Elite Trinh Cong Son

Trịnh Công Sơn (February 28, 1939 – April 1, 2001) was a famous Vietnamese composer, musician, songwriter, painter and poet.[1][2] He, along with Phạm Duy and Văn Cao, is an important figure in modern (non-classical) Vietnamese music.[3] Many of Trịnh's songs are love songs. Others are anti-war songs, written during and about the Vietnam War; some of them were censored by the southern Republic of Vietnam and later by the Socialist Republic of Vietnam. Many performing artists, most notably Khánh Ly, have interpreted Trinh Cong Son's music.

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Sơn was born in Buôn Ma Thuột, Đắk Lắk Province, Vietnam, but as a child he lived in the village of Minh Huong in Hương Trà in Thừa Thiên–Huế Province.[4] He grew up in Huế, where he attended the Lycée Français and the Providence school. When he was ten he lived with his father in Huế's Thừa Phủ Prison for a year in 1949.[5] Later he went to Saigon and studied western philosophy at the Lycée Jean-Jacques Rousseau, from which he graduated with the baccalaureate degree. In 1961, he studied psychology and pedagogy in a school for teachers in Qui Nhơn in an attempt to avoid being drafted into the Republic of Vietnam Military Forces. After graduation, he taught at an elementary school in Bao Loc, Lâm Đồng.

Trịnh Công Sơn wrote over 500 songs[citation needed], and, during the 1960s and 1970s, Trần Văn Dĩnh dubbed him the Bob Dylan of Vietnam in Peace News of 8 November 1968 for his antiwar songs.[6] Trần Văn Dĩnh's comparison has been attributed to Joan Baez, but there is no record she even mentioned him. However many young Vietnamese considered Sơn the Bob Dylan or the Joan Baez of Vietnam.[7][8] He became one of South Vietnam's notable singer-songwriters, after his first hit, Ướt mi (Tearing Lashes) in 1958. He was frequently under pressure from the government, which was displeased with the pacifist's lyrics of such songs as Ngủ đi con (Lullaby, about a mother grieving for her soldier son).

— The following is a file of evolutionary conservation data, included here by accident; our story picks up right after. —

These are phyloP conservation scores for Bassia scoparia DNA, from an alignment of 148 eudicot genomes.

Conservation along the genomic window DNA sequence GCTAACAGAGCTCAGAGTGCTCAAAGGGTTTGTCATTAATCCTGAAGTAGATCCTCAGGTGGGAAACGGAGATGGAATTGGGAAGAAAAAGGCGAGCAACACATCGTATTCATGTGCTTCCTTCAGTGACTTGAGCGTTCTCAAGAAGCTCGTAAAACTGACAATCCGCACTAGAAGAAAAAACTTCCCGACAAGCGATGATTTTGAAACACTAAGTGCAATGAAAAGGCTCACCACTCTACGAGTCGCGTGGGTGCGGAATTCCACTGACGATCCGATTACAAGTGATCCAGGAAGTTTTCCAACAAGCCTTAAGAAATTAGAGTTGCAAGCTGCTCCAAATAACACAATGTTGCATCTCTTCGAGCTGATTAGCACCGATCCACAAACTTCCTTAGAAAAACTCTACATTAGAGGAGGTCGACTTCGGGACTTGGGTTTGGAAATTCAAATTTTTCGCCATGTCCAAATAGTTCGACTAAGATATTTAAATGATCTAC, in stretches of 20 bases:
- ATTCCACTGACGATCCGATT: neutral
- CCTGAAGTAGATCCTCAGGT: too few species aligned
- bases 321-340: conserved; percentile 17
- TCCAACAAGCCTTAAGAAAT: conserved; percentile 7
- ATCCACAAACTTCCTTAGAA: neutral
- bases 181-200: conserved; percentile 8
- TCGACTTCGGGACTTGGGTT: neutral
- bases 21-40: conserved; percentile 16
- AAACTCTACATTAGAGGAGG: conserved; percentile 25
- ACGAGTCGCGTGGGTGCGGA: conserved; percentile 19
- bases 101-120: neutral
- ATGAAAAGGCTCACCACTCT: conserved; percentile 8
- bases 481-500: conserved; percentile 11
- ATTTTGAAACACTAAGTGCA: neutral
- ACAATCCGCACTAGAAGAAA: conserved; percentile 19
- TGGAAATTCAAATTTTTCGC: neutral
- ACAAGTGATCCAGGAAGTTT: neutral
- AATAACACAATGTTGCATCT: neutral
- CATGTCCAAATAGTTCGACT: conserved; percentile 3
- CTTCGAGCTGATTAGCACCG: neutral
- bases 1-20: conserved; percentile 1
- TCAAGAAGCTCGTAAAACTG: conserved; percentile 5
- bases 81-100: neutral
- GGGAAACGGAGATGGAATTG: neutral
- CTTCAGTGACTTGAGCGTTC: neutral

Before April 30, 1975, he went on the radio in Saigon to sing the song "Joining Hands/Circle of Unity" ("Nối vòng tay lớn") about the dream of national reconciliation between the North and the South, which he had written in 1968. On the afternoon of April 30, following Dương Văn Minh's proclamation of surrender, Trinh went on the radio to say that the national dream had been realized and that liberation had been achieved.

After the reunification in 1975, Trịnh Công Sơn was sentenced by the new communist government, to "retraining" in a labour camp after his family had fled to Canada. However, he was eventually honoured by the government and many officials sent their respects with floral tributes. His often melancholic songs about love and postwar reconciliation earned new acceptance and popularity in later years. Many of his songs have been re-licensed to Vietnamese music companies such asThúy Nga and Lang Van and sung by other artists. There are two singers' names often associated with Trịnh Công Sơn. One is Khánh Ly. The other one is Hồng Nhung[citation needed].

Khánh Ly helped popularize Trịnh Công Sơn's music in the early years. They often performed together in South Vietnam University campuses. Later on in his life, Hồng Nhung (born 1970), many years his junior, replaced Khánh Ly's place until his death, breathing new life into his songs[citation needed].

Hundreds of thousands of people gathered at his funeral in Ho Chi Minh city, for a spontaneous ad hoc funeral concert, making such a spectacle the largest in Vietnamese history, next to the funeral procession of Ho Chi Minh.


List of songs[edit]

Songs about the Vietnam War[edit]

In the song "Mother's Legacy" (Gia tài của mẹ), Trinh sings about the Vietnamese experience of the Vietnam War:[9] He laments that the 1,000 years of Vietnam's subjugation to Chinese imperial rule, the 100 years of subjugation to French colonial rule, and the ongoing civil war, together have left a sad legacy of graveyards, parched fields and burning houses. He urges the children of Vietnam to remain true to their Vietnamese identity and overcome the dividing hatred, put an end to internecine fighting and the destruction of the country.

In the song "Song about the Corpses of People" ("Hát trên những xác người"), written in the aftermath of the Huế Massacre, Trinh sings about the corpses strewn around the city, in the river, on the roads, on the rooftops, even on the porches of the pagodas. The corpses, each one of which he regards as the body of a sibling, will nourish the farmland.

Love songs[edit]

Love is the single biggest recurring theme in Trinh's work. His love songs constitute the majority of the songs. Most of them are sad, conveying a sense of despondence and solitude as in "Sương đêm", "Ướt mi". Songs are either about loss as in "Diểm xưa", "Biển nhớ", or nostalgia: "Tình xa", "Tình sầu", "Tình nhớ", "Em còn nhớ hay em đã quên", "Hoa vàng mấy độ". Other songs, additionally carry philosophical messages from a man to his lover: "Cỏ xót xa đưa", "Gọi tên bốn mùa", "Mưa hồng". The style is sly, simple, suitable to be rendered in Slow, Blues or Boston. The lyrics are overwhelmingly poetic, candid and yet deeply poignant, oftentimes hinting elements of symbolism and surrealism.


Portrait of Trịnh Công Sơn at the commemoration house in Binh Quoi,Ho Chi Minh City, Vietnam